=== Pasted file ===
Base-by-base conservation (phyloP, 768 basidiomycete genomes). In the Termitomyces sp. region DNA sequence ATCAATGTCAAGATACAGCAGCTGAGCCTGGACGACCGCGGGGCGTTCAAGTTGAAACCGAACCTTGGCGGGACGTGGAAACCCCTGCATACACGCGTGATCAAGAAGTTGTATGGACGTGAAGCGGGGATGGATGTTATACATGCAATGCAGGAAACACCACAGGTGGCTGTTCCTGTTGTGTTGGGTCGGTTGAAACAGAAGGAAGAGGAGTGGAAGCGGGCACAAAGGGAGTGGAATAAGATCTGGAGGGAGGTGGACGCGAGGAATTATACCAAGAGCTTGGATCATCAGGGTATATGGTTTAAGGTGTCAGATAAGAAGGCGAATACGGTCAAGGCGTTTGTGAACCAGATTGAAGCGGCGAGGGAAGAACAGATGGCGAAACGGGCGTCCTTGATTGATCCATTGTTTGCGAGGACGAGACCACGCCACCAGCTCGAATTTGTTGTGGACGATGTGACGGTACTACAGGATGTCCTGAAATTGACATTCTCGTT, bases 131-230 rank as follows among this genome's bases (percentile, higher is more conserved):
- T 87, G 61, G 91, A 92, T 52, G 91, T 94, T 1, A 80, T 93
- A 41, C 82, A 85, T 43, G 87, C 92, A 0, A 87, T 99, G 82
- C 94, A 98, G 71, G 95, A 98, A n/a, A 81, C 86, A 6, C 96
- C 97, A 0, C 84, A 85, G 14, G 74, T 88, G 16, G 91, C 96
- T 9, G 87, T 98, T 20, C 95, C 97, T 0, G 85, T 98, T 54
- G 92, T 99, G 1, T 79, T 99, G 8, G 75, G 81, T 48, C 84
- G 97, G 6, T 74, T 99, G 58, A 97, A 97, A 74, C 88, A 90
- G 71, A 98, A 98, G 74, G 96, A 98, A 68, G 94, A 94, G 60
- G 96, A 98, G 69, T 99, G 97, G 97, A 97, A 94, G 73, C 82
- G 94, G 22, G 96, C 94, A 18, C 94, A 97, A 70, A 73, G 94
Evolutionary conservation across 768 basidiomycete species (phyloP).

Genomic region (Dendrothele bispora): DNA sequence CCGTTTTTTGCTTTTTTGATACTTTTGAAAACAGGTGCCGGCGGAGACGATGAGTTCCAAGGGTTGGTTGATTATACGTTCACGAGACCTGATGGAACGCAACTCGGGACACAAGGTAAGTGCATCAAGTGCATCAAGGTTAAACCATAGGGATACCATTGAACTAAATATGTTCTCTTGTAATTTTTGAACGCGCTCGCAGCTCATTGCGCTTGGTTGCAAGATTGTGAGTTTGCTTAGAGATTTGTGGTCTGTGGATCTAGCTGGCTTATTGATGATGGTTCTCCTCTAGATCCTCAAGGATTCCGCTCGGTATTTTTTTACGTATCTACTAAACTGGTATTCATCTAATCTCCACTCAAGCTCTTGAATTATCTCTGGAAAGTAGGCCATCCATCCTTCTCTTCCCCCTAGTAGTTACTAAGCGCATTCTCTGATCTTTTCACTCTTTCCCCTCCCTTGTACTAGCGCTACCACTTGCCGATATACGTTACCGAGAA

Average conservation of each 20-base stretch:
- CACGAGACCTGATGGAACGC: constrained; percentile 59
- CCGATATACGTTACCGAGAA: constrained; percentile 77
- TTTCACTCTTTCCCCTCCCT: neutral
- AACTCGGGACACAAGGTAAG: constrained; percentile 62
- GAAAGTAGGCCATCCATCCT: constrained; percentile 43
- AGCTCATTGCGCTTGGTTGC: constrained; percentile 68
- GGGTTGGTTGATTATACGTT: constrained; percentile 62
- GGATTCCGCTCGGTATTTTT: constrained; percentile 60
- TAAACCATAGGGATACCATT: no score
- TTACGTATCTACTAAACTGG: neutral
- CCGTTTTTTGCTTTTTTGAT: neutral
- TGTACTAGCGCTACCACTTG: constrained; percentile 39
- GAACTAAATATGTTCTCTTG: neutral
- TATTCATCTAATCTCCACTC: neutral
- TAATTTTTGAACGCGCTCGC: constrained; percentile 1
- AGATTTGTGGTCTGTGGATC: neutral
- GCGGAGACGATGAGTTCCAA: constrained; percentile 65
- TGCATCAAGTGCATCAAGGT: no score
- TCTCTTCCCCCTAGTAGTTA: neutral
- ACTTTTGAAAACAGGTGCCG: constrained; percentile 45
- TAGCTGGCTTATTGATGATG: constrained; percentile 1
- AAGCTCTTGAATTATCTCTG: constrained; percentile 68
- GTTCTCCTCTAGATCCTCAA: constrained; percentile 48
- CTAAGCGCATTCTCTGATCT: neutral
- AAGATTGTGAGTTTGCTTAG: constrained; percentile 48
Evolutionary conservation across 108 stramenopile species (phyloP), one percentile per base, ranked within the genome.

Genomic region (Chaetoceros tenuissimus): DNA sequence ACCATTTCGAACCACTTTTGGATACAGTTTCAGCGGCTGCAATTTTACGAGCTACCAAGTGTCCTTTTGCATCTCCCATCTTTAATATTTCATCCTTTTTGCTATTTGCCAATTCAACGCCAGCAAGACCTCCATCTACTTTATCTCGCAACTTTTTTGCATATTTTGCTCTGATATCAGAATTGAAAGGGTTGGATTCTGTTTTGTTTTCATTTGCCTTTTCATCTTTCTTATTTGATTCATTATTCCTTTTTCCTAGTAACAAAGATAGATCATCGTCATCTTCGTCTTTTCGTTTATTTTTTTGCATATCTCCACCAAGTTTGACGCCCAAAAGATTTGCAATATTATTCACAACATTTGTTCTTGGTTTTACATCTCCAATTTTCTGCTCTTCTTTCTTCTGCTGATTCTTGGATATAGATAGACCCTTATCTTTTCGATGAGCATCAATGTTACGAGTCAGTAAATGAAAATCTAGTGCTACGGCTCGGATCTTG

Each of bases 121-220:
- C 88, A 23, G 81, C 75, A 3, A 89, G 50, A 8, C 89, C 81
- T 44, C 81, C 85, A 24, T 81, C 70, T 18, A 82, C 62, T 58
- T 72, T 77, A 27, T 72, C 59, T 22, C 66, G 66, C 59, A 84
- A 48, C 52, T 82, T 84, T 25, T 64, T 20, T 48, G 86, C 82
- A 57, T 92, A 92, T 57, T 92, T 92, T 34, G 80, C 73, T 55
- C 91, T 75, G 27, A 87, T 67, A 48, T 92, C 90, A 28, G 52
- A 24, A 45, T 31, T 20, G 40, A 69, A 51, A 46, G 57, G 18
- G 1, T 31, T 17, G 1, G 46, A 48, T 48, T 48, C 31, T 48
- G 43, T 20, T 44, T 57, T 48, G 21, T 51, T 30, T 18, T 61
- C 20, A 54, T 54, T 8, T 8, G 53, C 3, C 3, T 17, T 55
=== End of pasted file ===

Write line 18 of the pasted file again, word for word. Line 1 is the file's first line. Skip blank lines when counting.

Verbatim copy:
- AACTCGGGACACAAGGTAAG: constrained; percentile 62